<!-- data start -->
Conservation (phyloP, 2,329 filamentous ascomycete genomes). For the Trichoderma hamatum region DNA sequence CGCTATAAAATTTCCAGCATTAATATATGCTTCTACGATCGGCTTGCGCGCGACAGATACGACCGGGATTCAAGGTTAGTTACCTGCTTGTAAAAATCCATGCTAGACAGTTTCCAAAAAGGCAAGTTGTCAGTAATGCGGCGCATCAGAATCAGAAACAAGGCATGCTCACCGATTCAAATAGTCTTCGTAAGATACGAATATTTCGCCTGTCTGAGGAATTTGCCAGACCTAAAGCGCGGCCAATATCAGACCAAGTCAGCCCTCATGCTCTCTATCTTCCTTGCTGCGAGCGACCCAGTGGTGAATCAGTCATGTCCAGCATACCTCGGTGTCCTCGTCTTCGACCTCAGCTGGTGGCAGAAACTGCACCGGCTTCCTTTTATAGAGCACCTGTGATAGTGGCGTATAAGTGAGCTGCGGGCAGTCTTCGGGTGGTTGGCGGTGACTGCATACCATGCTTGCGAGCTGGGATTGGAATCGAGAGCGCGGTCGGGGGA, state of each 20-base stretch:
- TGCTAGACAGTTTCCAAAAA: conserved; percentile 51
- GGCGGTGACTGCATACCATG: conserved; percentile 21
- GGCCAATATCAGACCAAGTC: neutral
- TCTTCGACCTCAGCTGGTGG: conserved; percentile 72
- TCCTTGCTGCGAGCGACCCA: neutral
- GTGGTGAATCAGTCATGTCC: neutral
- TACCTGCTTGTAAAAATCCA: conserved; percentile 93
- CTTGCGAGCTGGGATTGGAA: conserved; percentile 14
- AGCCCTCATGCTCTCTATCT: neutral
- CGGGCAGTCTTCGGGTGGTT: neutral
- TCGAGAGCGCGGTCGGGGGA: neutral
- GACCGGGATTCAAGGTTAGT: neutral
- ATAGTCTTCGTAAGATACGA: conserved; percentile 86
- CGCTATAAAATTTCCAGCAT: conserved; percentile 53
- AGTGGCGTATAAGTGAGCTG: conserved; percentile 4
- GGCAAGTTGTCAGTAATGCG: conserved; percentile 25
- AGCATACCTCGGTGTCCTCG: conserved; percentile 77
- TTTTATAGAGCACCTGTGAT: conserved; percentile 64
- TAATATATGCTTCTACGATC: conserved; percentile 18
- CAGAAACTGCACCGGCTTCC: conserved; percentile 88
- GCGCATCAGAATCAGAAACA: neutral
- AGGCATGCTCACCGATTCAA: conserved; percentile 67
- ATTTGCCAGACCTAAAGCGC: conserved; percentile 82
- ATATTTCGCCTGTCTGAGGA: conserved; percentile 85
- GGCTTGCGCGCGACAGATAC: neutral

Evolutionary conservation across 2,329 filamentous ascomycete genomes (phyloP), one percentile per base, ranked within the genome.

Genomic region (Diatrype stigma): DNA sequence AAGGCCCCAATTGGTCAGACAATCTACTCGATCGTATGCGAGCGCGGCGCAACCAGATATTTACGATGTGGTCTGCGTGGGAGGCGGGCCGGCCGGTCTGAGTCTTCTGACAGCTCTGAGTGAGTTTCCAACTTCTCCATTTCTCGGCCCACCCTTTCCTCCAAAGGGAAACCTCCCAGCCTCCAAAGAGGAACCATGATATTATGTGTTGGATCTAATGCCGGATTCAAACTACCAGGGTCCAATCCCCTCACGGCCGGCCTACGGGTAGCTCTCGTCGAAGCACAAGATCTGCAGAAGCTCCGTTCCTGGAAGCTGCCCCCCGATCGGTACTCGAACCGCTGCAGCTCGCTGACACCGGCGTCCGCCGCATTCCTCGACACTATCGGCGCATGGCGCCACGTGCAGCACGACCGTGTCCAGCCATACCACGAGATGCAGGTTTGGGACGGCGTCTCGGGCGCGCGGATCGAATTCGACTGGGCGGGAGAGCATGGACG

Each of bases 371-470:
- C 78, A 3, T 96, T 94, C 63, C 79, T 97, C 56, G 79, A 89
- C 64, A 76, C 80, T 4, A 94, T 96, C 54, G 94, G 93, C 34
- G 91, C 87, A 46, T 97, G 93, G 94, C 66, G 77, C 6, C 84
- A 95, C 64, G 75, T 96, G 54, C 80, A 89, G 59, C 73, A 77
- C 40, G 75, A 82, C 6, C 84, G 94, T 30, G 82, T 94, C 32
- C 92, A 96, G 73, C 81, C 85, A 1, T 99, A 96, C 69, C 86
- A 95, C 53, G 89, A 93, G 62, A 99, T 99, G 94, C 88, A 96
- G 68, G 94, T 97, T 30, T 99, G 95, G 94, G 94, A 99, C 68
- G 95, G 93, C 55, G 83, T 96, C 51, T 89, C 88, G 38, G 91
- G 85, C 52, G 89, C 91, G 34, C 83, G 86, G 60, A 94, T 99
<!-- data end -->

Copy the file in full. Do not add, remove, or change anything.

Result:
Conservation (phyloP, 2,329 filamentous ascomycete genomes). For the Trichoderma hamatum region DNA sequence CGCTATAAAATTTCCAGCATTAATATATGCTTCTACGATCGGCTTGCGCGCGACAGATACGACCGGGATTCAAGGTTAGTTACCTGCTTGTAAAAATCCATGCTAGACAGTTTCCAAAAAGGCAAGTTGTCAGTAATGCGGCGCATCAGAATCAGAAACAAGGCATGCTCACCGATTCAAATAGTCTTCGTAAGATACGAATATTTCGCCTGTCTGAGGAATTTGCCAGACCTAAAGCGCGGCCAATATCAGACCAAGTCAGCCCTCATGCTCTCTATCTTCCTTGCTGCGAGCGACCCAGTGGTGAATCAGTCATGTCCAGCATACCTCGGTGTCCTCGTCTTCGACCTCAGCTGGTGGCAGAAACTGCACCGGCTTCCTTTTATAGAGCACCTGTGATAGTGGCGTATAAGTGAGCTGCGGGCAGTCTTCGGGTGGTTGGCGGTGACTGCATACCATGCTTGCGAGCTGGGATTGGAATCGAGAGCGCGGTCGGGGGA, state of each 20-base stretch:
- TGCTAGACAGTTTCCAAAAA: conserved; percentile 51
- GGCGGTGACTGCATACCATG: conserved; percentile 21
- GGCCAATATCAGACCAAGTC: neutral
- TCTTCGACCTCAGCTGGTGG: conserved; percentile 72
- TCCTTGCTGCGAGCGACCCA: neutral
- GTGGTGAATCAGTCATGTCC: neutral
- TACCTGCTTGTAAAAATCCA: conserved; percentile 93
- CTTGCGAGCTGGGATTGGAA: conserved; percentile 14
- AGCCCTCATGCTCTCTATCT: neutral
- CGGGCAGTCTTCGGGTGGTT: neutral
- TCGAGAGCGCGGTCGGGGGA: neutral
- GACCGGGATTCAAGGTTAGT: neutral
- ATAGTCTTCGTAAGATACGA: conserved; percentile 86
- CGCTATAAAATTTCCAGCAT: conserved; percentile 53
- AGTGGCGTATAAGTGAGCTG: conserved; percentile 4
- GGCAAGTTGTCAGTAATGCG: conserved; percentile 25
- AGCATACCTCGGTGTCCTCG: conserved; percentile 77
- TTTTATAGAGCACCTGTGAT: conserved; percentile 64
- TAATATATGCTTCTACGATC: conserved; percentile 18
- CAGAAACTGCACCGGCTTCC: conserved; percentile 88
- GCGCATCAGAATCAGAAACA: neutral
- AGGCATGCTCACCGATTCAA: conserved; percentile 67
- ATTTGCCAGACCTAAAGCGC: conserved; percentile 82
- ATATTTCGCCTGTCTGAGGA: conserved; percentile 85
- GGCTTGCGCGCGACAGATAC: neutral

Evolutionary conservation across 2,329 filamentous ascomycete genomes (phyloP), one percentile per base, ranked within the genome.

Genomic region (Diatrype stigma): DNA sequence AAGGCCCCAATTGGTCAGACAATCTACTCGATCGTATGCGAGCGCGGCGCAACCAGATATTTACGATGTGGTCTGCGTGGGAGGCGGGCCGGCCGGTCTGAGTCTTCTGACAGCTCTGAGTGAGTTTCCAACTTCTCCATTTCTCGGCCCACCCTTTCCTCCAAAGGGAAACCTCCCAGCCTCCAAAGAGGAACCATGATATTATGTGTTGGATCTAATGCCGGATTCAAACTACCAGGGTCCAATCCCCTCACGGCCGGCCTACGGGTAGCTCTCGTCGAAGCACAAGATCTGCAGAAGCTCCGTTCCTGGAAGCTGCCCCCCGATCGGTACTCGAACCGCTGCAGCTCGCTGACACCGGCGTCCGCCGCATTCCTCGACACTATCGGCGCATGGCGCCACGTGCAGCACGACCGTGTCCAGCCATACCACGAGATGCAGGTTTGGGACGGCGTCTCGGGCGCGCGGATCGAATTCGACTGGGCGGGAGAGCATGGACG

Each of bases 371-470:
- C 78, A 3, T 96, T 94, C 63, C 79, T 97, C 56, G 79, A 89
- C 64, A 76, C 80, T 4, A 94, T 96, C 54, G 94, G 93, C 34
- G 91, C 87, A 46, T 97, G 93, G 94, C 66, G 77, C 6, C 84
- A 95, C 64, G 75, T 96, G 54, C 80, A 89, G 59, C 73, A 77
- C 40, G 75, A 82, C 6, C 84, G 94, T 30, G 82, T 94, C 32
- C 92, A 96, G 73, C 81, C 85, A 1, T 99, A 96, C 69, C 86
- A 95, C 53, G 89, A 93, G 62, A 99, T 99, G 94, C 88, A 96
- G 68, G 94, T 97, T 30, T 99, G 95, G 94, G 94, A 99, C 68
- G 95, G 93, C 55, G 83, T 96, C 51, T 89, C 88, G 38, G 91
- G 85, C 52, G 89, C 91, G 34, C 83, G 86, G 60, A 94, T 99